- As telescopes increase in size, we can obtain spectra for fainter and fainter stars, giving us better probes of chemical abundances in distant stars and low mass systems which form the bulk of the stellar population of the galaxy.
Overview of OI program in Nuclear Astrophysics
Abundances in Globular Clusters
Stars that we observe today in galactic globular clusters are amongst the oldest in the Galaxy. Their abundances are a fossil record of the nuclear reactions that occurred in the stars that died before the cluster was formed. Understanding the history of globular cluster stars poses one of the greatest challenges to astronomers because the abundances we observe in these stars are different from those we observe anywhere else, and so far remain an unexplained mystery. Amanda Karakas and Alison Sills are working to try to understand the chemical history of globular cluster stars by first making accurate theoretical predictions of the nucleosynthesis (the synthesis of elements) of now long-dead red giant stars. With Yeshe Fenner's help we then fold these predictions into a "chemical evolution model" which determines how the cluster gas changes with time. One of the parameters of the chemical evolution model is the distribution of stellar masses and we can change this distribution to test different assumptions. The abundance predictions along with the chemical evolution model is the state-of-the-art when it comes to understanding the mystery of globular cluster abundance anomalies!
The tools used by Amanda Karakas to determine how the elements are formed inside red giant stars are also currently being updated to follow many more elements than ever before. We do this by increasing the number of elements, or more accurately, nuclear species (neutrons, protons, isotopes of elements) in a "nuclear network". A nuclear network contains just the right number of nuclear reactions which describes how every species in the network is produced by fusion or neutron capture (for elements heavier than iron) or destroyed by the same processes, depending on the temperature in the interior of the star. Along with help from Alan Chen, Amanda is currently adding more species to the network and checking that the nuclear reactions used are the most accurate ones available.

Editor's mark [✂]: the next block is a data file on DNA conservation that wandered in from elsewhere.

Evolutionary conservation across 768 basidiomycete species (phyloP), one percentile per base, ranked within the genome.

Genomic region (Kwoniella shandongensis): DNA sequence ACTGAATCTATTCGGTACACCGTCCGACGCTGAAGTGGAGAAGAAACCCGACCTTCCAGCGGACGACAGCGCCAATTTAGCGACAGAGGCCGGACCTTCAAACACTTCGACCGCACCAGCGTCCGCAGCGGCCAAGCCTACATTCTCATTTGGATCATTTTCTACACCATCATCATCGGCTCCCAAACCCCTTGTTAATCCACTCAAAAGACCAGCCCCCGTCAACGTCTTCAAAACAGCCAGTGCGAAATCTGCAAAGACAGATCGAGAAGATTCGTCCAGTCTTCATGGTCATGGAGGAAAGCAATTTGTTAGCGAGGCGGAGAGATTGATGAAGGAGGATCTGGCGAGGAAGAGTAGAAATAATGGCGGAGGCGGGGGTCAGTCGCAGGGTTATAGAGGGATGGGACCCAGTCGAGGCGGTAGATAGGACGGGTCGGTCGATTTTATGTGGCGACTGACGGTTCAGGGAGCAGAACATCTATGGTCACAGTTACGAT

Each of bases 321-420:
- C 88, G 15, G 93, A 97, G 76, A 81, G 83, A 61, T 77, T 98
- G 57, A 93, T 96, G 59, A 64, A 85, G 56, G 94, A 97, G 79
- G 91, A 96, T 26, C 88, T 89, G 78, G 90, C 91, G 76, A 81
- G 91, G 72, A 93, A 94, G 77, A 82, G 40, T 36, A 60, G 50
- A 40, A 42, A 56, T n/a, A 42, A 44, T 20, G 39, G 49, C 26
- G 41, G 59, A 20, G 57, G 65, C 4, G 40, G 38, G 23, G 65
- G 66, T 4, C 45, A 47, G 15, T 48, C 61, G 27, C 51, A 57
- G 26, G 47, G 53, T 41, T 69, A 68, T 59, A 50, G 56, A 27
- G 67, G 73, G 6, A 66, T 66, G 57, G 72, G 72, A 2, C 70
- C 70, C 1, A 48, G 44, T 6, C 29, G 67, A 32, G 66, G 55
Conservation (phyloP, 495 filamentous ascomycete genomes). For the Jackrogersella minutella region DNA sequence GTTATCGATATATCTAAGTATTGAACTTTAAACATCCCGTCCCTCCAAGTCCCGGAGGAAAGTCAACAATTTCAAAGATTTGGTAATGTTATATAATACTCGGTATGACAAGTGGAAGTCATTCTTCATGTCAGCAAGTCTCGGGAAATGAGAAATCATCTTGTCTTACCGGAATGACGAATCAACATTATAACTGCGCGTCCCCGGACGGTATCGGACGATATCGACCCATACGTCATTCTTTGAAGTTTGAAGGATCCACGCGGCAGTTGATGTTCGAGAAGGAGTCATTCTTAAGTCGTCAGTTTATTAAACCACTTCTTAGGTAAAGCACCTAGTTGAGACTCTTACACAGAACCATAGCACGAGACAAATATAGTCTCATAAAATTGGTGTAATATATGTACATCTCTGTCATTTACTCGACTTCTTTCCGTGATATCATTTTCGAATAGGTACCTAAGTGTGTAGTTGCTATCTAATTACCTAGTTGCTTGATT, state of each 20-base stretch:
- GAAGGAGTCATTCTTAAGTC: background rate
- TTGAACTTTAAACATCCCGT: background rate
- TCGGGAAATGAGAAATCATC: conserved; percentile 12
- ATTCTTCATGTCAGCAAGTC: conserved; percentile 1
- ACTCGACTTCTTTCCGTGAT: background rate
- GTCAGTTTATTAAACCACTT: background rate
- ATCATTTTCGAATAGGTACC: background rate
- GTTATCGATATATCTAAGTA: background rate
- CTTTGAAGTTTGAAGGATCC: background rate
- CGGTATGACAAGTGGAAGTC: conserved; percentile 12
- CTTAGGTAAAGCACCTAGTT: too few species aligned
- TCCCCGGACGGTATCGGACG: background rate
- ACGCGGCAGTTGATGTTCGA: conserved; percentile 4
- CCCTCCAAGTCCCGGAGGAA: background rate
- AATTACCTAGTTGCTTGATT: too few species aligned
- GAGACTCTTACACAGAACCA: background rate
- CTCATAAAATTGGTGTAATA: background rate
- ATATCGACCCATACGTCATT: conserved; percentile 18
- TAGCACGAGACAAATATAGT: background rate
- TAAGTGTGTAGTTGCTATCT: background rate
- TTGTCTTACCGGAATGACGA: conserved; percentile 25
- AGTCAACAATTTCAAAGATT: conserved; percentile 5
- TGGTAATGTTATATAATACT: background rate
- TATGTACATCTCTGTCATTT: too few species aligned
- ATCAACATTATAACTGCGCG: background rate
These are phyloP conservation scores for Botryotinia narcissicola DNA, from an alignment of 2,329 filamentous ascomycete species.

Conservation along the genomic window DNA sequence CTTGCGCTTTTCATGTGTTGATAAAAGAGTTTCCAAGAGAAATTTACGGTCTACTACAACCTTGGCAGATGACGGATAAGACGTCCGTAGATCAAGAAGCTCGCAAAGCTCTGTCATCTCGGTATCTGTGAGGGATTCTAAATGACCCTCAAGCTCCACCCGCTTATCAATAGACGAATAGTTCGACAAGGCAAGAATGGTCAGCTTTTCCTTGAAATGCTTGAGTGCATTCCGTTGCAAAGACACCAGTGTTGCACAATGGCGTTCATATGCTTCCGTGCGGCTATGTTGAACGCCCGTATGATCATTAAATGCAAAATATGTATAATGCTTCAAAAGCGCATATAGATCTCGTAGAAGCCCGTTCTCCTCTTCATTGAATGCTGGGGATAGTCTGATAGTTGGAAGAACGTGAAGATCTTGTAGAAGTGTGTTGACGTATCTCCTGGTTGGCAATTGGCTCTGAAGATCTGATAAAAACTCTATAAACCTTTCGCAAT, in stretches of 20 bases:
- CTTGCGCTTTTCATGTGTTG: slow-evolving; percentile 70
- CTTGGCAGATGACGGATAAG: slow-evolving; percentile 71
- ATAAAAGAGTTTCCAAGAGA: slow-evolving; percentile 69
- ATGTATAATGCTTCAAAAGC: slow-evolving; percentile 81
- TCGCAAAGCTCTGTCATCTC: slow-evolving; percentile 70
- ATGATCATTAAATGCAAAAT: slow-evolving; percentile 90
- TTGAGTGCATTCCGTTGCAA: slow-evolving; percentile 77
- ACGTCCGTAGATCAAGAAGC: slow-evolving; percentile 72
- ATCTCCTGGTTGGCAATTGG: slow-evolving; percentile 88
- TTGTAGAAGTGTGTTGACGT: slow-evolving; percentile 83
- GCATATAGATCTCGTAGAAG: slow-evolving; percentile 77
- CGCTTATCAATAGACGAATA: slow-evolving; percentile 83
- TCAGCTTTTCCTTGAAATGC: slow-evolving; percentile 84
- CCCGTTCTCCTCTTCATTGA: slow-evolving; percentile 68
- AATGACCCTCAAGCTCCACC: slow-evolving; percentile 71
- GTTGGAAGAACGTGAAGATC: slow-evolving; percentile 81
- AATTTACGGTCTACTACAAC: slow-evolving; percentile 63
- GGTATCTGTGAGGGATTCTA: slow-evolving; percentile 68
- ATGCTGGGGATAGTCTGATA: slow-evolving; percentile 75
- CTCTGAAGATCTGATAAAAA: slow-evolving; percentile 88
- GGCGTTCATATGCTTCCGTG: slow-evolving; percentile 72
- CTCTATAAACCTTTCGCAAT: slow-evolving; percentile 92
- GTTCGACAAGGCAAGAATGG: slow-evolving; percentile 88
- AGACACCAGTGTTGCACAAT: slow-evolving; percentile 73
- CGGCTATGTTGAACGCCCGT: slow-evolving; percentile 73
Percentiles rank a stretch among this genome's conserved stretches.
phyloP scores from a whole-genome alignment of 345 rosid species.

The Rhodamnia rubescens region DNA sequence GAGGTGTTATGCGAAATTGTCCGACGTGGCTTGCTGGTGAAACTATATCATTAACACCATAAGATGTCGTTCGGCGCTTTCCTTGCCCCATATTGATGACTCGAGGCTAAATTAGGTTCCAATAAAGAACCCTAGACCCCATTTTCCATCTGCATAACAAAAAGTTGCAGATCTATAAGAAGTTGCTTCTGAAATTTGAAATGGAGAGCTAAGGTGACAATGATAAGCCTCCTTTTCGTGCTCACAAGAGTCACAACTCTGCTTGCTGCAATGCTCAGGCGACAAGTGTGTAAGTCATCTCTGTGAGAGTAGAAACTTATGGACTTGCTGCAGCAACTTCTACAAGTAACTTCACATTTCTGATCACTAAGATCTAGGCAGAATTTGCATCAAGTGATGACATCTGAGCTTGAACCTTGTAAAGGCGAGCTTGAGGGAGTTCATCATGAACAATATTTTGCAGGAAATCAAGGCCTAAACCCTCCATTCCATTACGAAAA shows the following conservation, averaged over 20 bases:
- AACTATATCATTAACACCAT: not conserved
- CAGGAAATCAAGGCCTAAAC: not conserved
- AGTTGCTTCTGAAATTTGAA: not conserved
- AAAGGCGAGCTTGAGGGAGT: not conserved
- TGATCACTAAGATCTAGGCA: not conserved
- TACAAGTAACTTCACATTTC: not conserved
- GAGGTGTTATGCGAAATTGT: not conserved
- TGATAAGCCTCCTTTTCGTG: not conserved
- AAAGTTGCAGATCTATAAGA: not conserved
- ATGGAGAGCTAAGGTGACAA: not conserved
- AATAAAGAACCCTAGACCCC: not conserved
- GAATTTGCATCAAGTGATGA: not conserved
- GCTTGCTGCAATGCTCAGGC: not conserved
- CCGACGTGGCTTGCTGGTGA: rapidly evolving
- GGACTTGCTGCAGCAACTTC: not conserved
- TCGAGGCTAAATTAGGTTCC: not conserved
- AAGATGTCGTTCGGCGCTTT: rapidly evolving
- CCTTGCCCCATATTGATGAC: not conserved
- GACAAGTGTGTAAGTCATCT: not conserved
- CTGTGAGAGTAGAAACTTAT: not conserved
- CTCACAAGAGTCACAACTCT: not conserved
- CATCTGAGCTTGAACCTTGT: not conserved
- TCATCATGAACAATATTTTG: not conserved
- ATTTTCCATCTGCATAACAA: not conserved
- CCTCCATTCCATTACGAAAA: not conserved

Unstable Nuclei in Astrophysics
Our current experimental efforts are centered at the TRIUMF-ISAC facility. Alan Chen's group has been carrying out experiments aimed at understanding the production of nuclei of interest to gamma-ray astronomy -- such as Sodium-22, Aluminum-26, and Titanium-44 -- in hot, explosive, stellar environments. These experiments will determine directly the rates of the key reactions involved in the production of such nuclei. On the technical front, we are also developing new particle detectors for use in future experiments at the upgrade to the present ISAC facility, called ISAC-II. At ISAC-II, we will be measuring the properties and structure of heavier, highly-unstable nuclei of importance to the synthesis of elements heavier than iron in the r-process; and to the energy generation in the rp-process, thought to be the power source in x-ray bursts occurring on the surface of accreting neutron stars. Our group has also recently initiated research programs at the RIKEN-CNS Laboratory in Japan and at the National Superconducting Cyclotron Laboratory in the US, where we are performing experiments complementary to the ones at ISAC and that probe the same scientific questions.